Not just national organizations but even international bodies have exposed the excessive politicization of aid and relief materials in the aftermath of a crisis. A report published by Amnesty International in June 2015 reveals how humanitarian aid was used as a political instrument. It says, “There are reports of discrimination in the distribution of relief, including on the basis of caste and gender, as well as political favoritism and patronage without regard to actual need. This is a particular risk where one party is dominant, where a VDC is demographically heterogeneous with different religions, castes or ethnic groups represented, lacking a coherent and fair decision-making mechanism, and where local political actors compete for status through the provision of relief.”
On 3 October 2017, a settlement in then Makha Village Development along the Arniko Highway was completely swept away by a landslide. A district-level trust fund was set up, in which people willing and able to help could deposit money. Within three months, approximately Rs 3 billion was collected from national and international donors. When the Chief District Officer started the process of aid distribution, there was a clash of interest among major parties. Cross-party lawmakers tried put pressure on the administration not to hand out money without their consent, painfully delaying the decision-making process.
While the Nepali Congress argued that land should be purchased for each family seeking aid from the government, the then CPN-UML claimed adequate research on the affected people had not been carried out. And the then CPN (Maoist Center) said money from the trust could not be given before the government provided aid of its own. All these were populist agenda meant to gain voters’ sympathy. The money deposited in the trust has still not been provided to the victims.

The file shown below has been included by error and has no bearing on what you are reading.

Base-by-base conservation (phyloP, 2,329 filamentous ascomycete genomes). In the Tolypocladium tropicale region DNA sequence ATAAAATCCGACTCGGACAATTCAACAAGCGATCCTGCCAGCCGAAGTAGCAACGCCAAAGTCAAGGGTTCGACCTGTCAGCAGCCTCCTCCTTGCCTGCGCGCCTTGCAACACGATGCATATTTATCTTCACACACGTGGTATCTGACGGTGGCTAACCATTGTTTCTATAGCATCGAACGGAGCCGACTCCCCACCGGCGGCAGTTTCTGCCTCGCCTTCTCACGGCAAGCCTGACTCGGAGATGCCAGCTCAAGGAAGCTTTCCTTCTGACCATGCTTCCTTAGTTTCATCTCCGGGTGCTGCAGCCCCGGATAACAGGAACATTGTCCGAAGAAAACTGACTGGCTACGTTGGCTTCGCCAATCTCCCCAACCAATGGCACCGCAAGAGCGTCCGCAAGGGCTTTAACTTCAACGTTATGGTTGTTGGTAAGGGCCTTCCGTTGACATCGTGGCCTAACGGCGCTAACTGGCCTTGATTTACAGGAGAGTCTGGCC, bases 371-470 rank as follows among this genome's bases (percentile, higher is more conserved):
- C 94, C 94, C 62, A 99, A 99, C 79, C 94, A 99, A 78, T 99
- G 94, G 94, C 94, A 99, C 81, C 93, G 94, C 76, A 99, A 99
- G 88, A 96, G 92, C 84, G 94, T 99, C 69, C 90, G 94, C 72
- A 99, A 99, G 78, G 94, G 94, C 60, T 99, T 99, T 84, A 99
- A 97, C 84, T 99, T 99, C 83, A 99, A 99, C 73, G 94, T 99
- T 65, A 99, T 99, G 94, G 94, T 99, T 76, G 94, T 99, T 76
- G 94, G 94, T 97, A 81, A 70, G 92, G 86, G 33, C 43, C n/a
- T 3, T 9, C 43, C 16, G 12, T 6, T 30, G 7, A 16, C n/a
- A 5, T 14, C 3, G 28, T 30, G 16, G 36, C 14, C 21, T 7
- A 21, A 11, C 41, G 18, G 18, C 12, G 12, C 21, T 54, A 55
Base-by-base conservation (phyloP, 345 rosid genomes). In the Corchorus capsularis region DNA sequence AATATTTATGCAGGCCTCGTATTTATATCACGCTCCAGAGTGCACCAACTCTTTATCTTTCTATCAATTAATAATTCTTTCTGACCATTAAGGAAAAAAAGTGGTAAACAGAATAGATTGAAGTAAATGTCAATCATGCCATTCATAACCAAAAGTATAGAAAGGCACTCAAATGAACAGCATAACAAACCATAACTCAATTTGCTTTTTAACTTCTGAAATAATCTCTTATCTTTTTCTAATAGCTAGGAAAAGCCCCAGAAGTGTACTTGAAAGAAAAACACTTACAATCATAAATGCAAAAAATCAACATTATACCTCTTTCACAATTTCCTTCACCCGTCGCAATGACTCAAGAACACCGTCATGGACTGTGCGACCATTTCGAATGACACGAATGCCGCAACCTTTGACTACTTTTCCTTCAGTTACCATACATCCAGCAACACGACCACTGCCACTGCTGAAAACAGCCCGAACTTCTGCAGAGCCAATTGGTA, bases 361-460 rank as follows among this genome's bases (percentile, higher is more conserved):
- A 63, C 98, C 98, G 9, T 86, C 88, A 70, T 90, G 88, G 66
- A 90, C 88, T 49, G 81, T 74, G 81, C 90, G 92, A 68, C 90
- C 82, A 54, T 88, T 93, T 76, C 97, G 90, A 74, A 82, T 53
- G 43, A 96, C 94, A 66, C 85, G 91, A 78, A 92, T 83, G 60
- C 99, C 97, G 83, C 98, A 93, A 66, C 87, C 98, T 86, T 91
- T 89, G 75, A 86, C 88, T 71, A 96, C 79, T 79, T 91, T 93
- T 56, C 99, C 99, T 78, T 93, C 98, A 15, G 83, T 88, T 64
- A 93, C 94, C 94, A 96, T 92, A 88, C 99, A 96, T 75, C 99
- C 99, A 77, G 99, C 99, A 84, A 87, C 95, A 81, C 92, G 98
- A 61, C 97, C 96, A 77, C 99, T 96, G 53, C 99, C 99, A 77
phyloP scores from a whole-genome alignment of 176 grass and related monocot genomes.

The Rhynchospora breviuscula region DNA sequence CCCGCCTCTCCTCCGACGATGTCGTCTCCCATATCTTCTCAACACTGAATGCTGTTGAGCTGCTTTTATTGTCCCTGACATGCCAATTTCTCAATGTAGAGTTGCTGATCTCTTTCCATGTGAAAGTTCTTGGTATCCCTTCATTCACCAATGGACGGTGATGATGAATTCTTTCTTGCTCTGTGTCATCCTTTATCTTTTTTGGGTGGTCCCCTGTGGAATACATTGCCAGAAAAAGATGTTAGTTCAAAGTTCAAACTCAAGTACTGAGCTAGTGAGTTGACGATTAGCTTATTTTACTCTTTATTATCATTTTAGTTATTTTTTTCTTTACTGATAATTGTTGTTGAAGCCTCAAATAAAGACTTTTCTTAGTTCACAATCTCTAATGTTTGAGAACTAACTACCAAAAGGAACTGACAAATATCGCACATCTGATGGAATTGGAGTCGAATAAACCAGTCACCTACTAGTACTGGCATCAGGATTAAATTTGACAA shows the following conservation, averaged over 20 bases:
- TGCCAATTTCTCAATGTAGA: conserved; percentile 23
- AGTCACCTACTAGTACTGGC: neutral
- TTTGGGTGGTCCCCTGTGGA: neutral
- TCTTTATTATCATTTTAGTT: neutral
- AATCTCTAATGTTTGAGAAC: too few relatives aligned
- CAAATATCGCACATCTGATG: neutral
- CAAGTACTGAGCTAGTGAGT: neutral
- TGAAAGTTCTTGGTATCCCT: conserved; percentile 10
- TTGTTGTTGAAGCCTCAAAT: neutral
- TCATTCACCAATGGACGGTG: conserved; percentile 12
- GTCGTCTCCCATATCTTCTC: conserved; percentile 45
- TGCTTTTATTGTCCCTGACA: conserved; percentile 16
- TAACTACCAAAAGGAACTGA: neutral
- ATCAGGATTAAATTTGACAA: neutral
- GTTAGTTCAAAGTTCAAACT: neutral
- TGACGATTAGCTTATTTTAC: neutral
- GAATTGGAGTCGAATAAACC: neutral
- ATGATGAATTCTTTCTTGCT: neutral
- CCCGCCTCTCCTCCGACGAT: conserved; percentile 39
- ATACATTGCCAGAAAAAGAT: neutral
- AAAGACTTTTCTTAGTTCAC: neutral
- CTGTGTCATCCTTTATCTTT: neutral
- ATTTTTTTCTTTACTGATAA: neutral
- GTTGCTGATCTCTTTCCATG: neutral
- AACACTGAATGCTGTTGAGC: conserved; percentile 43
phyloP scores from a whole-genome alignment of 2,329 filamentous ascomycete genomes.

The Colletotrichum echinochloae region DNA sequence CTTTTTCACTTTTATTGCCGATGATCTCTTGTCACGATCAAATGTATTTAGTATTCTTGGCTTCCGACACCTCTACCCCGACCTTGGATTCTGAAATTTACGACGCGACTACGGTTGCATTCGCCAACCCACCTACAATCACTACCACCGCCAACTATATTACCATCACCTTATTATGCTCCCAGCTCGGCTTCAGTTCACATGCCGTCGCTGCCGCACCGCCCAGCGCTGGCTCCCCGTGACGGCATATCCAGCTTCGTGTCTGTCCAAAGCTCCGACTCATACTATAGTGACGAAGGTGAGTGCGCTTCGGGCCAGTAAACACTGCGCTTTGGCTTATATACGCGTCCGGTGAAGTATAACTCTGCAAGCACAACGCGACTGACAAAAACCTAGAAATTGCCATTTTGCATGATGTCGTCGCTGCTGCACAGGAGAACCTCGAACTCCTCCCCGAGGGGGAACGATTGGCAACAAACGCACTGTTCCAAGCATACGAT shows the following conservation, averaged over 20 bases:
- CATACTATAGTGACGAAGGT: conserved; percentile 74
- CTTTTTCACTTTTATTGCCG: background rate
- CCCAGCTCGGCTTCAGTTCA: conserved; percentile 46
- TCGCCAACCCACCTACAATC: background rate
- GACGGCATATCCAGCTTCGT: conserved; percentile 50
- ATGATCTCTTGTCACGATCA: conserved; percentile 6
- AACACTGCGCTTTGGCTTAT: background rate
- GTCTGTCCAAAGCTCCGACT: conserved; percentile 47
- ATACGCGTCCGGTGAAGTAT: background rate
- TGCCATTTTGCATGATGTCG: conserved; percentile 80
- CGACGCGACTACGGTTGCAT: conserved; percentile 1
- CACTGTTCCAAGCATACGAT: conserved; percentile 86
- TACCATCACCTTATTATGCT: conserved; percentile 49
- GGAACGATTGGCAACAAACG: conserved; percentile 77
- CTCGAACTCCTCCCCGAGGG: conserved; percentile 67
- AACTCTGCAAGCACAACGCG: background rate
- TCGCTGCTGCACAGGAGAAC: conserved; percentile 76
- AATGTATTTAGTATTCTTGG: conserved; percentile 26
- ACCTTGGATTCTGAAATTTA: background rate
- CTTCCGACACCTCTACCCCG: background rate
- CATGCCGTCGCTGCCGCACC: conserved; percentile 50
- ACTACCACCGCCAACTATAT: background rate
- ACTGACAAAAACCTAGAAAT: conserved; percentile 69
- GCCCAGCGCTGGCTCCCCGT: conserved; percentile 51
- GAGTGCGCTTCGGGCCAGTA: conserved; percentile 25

“Earlier, the administration failed to hand out aid because of disputes among political parties. Now, the bureaucracy is the biggest hurdle in aid distribution,” says Yubaraj Puri, a local journalist, who is closely following the matter. “I have seen many cases where political parties distribute aid and relief materials so as to influence voters. They provide aid during a crisis and come election time, they seek support claiming that they were the ones who helped,” says Puri.
There is rampant politicization in rescue and rehabilitation process after any natural calamity. Yet another problem is that political parties try to distribute aid only to those victims who are party sympathizers. For example, if the NC distributes relief materials, it is unlikely to provide aid to those who vote for the Nepal Communist Party, and vice versa. There is also a tendency or providing relief materials along religious and caste lines.
Lack of coordination among various aid providers is another matter of concern. Similarly, in the aftermath of a disaster, people start collecting money but there is no proper study of whether the money is being rightly spent. The government needs to introduce clear legal provisions to regulate rescue and rehabilitation so that genuine victims can access humanitarian support promptly.